Interesting interactions, however, among the various amateur activities are starting to appear. For example, the Mars Society’s Australian chapter has begun a project, along with several other Australian space and university groups, to build a satellite with an AMSAT bus to provide low cost store-and-forward communications among the Society’s various bases, such as the one on Devon Island, and their support facilities. Here we see low cost amateur satellite technology in support of the worldwide research efforts of an activist organization.
In the not so distant future, more such synergies may develop in which many amateur efforts combine to create very powerful space projects. For example, an amateur nano-sat, funded by a publicly supported activist organization, could be sent into orbit around the Moon to return data and imagery for student research projects. Sending spacecraft deeper into space might present communication challenges but perhaps the antennas of the amateur SETI projects could be borrowed to communicate with spacecraft sent to an asteroid or even to Mars.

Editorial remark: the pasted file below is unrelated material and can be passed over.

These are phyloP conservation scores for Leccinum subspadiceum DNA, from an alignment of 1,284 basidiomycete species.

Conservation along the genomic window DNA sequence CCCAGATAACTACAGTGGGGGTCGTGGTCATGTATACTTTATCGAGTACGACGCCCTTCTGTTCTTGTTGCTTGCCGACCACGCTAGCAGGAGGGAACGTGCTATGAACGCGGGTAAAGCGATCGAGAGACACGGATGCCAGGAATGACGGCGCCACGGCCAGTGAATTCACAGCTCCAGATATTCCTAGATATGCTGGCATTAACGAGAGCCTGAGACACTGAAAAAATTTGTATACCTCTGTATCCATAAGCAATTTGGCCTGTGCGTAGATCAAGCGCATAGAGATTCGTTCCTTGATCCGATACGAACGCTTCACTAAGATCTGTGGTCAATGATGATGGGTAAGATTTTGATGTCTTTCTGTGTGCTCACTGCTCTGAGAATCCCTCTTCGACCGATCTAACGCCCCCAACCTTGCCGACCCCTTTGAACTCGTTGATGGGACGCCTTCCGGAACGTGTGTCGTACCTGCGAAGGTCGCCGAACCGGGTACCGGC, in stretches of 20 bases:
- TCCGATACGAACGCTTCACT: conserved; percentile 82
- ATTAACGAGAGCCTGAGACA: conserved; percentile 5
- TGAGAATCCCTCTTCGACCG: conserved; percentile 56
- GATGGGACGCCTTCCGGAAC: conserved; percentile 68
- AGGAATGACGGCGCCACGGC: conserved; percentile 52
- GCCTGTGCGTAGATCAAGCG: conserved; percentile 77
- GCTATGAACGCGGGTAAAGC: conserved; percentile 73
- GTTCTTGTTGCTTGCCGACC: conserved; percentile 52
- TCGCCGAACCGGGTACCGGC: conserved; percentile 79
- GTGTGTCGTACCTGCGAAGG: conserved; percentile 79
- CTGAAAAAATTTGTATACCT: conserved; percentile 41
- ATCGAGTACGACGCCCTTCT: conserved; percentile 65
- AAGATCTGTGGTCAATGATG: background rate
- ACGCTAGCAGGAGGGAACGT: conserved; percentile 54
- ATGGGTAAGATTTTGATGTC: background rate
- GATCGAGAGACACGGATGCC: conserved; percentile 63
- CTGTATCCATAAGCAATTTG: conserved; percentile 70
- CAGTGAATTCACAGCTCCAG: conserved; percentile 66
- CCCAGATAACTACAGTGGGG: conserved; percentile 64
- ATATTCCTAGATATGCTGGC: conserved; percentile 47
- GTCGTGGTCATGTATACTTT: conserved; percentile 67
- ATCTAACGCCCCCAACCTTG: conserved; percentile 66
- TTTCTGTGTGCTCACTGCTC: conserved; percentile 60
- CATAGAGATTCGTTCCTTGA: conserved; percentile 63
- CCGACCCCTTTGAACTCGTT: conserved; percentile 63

Space for Everybody
Most people believe that space is an arena where they can be spectators but not players. Governments and commercial companies certainly dominate space activity and will do so for the foreseeable future. Only they possess the resources to create the infrastructure of transportation, habitats, and other technologies required to make access to space possible and life there sustainable.
Nevertheless, private individuals outside of government and industry can still find meaningful ways to participate in space exploration and development. Amateurs have made substantial contributions in highly challenging areas such as rocketry and micro-satellites and activists have successfully influenced government space policy and encouraged, and sometimes even initiated, commercial space ventures.